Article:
Saturday, October 8, 2011

Public Education: Technology Management

Buying stuff is easy – now for the hard part.

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There are more than 14,000 school districts in the United States. With all those students in all those locales, there is a great variety of teachers and learning environments. But 1 + 1 always equals 2 , "Au" is always the symbol for gold, and July 4 is always Independence Day. So why do we rely on teachers to teach these facts? Why not rely on technology to teach facts and have teachers teach concepts, monitor progress, and advance learning?

Sure, kids need to be taught to use computers. That's easy: kids want to use computers. But I get the sense that teachers and administrators don't know how to use technology to their advantage -- perhaps because they didn't have that advantage when they were students. Just as robots freed automobile workers from becoming lifelong "left handed bolt turners", computers and the Internet have the power to free teachers from the tedium of rote learning and transform them into leaders and mentors -- but only if union leaders, administrators, and school boards train and guide them in that transformation.

Perhaps administrators and school boards are overwhelmed by technology initiatives and vendors.  Here's a typical implementation plan for many technology customers:
  1. Buy some technology
  2. Buy some more technology
  3. Buy some stuff to put the other stuff together
This is commonplace for business, government, and schools.  Whereas business is more hesitant to buy because of bottom line concerns, government and schools often buy because they can -- without a plan for implementation or user training.  It's not a path to success.

Many technology initiatives fail not for a lack of funding for equipment but for a lack of management foresight. I've heard anecdotes about warehouses full of unused equipment, about teachers using $3,000 "smartboards" as projection screens because they're not connected to software or networks, and of schools with underutilized wireless networks because no one knows how to reset the router.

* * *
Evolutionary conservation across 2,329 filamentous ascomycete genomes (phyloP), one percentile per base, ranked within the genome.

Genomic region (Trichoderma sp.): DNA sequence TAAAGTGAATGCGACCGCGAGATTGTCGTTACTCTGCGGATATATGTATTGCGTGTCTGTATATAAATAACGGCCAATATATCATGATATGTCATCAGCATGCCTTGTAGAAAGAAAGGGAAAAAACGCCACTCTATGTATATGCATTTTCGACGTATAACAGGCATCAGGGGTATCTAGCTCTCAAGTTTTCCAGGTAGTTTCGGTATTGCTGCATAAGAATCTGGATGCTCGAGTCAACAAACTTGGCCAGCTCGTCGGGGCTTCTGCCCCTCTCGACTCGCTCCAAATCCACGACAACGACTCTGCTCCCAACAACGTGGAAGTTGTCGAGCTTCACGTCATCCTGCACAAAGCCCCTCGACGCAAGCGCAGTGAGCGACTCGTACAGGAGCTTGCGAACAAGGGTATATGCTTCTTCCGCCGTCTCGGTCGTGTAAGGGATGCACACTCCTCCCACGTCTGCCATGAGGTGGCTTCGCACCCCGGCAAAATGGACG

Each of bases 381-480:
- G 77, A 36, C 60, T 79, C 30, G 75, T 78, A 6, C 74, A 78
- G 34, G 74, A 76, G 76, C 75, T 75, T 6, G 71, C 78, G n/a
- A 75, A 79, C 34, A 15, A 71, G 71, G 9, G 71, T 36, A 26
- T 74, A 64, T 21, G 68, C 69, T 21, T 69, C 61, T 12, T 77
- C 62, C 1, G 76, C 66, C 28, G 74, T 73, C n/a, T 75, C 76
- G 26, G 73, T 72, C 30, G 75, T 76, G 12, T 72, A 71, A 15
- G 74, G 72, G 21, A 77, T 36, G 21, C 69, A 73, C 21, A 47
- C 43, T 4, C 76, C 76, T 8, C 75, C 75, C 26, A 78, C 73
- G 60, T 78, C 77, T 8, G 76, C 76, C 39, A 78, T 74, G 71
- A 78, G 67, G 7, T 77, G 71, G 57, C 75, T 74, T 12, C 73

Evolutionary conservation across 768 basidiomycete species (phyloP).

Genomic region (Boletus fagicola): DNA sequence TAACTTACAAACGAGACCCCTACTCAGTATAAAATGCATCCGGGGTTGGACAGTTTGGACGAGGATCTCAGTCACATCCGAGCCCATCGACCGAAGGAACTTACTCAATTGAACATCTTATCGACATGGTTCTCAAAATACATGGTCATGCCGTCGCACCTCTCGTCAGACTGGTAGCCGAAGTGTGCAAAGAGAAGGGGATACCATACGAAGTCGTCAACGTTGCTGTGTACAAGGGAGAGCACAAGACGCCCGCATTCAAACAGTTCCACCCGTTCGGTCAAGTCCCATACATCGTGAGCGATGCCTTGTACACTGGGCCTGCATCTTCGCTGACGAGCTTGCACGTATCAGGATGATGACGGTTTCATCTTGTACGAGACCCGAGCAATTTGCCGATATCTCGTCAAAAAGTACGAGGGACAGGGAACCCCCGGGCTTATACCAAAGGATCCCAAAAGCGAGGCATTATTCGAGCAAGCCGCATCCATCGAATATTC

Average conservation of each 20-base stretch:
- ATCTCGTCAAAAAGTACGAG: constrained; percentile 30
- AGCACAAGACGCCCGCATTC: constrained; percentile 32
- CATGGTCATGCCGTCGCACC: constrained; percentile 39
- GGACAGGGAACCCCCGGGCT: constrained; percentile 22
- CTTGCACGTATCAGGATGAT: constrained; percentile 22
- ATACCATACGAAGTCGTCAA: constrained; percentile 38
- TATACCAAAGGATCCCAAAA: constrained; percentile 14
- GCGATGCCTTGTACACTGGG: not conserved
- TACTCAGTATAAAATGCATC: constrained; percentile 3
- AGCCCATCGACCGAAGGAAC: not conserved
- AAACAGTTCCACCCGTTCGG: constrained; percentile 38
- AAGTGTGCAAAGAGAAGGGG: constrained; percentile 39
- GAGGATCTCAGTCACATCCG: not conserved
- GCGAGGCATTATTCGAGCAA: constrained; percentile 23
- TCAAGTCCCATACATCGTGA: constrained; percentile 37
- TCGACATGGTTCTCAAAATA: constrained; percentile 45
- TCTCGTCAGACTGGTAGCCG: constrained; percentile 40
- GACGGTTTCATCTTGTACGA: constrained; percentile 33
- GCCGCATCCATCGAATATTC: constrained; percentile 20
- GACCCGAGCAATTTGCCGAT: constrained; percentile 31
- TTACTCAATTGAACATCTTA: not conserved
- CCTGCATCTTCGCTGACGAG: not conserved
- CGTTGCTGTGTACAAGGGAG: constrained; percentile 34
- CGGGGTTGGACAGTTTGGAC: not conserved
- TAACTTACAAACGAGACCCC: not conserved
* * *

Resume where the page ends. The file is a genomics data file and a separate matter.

Many times technology implementations are just window dressing, a visible bandage for a "crisis in education". The crisis is one of management, not of teaching – a crisis that falls squarely in the lap of school boards and school administrators. The metric of success is not one of how much stuff the school system buys but, instead, of how trained and effective teachers use technology in the classroom to achieve learning results.

We need to invest in teacher training and technology best practices – not just vendor seminars and sales pitches – before we buy one more piece of gear. School boards and teacher unions need to come together to devise a technology implementation plan. The U.S. Department of Education must not fund or assist any further technology investment until school systems submit succinct, executable plans for classroom implementation and teacher training. In fact, it should be one of the Education's primary missions to seek and understand classroom technology best practices then broadcast and proselytize those practices to schools and parents.

School boards and administrators must be good stewards of our tax dollars, not just buyers of the latest fad. Unions must seek and offer relevant, up-to-date training. Teachers must push back when they don't know how to use technology effectively. And parents must look past flashy new stuff and ask, "Where are the results?"

So please – no more, "Gee whiz! Look what technology can do!" We know. It's time to get on with it and exclaim, "Wow! Look what technology has done for our students!"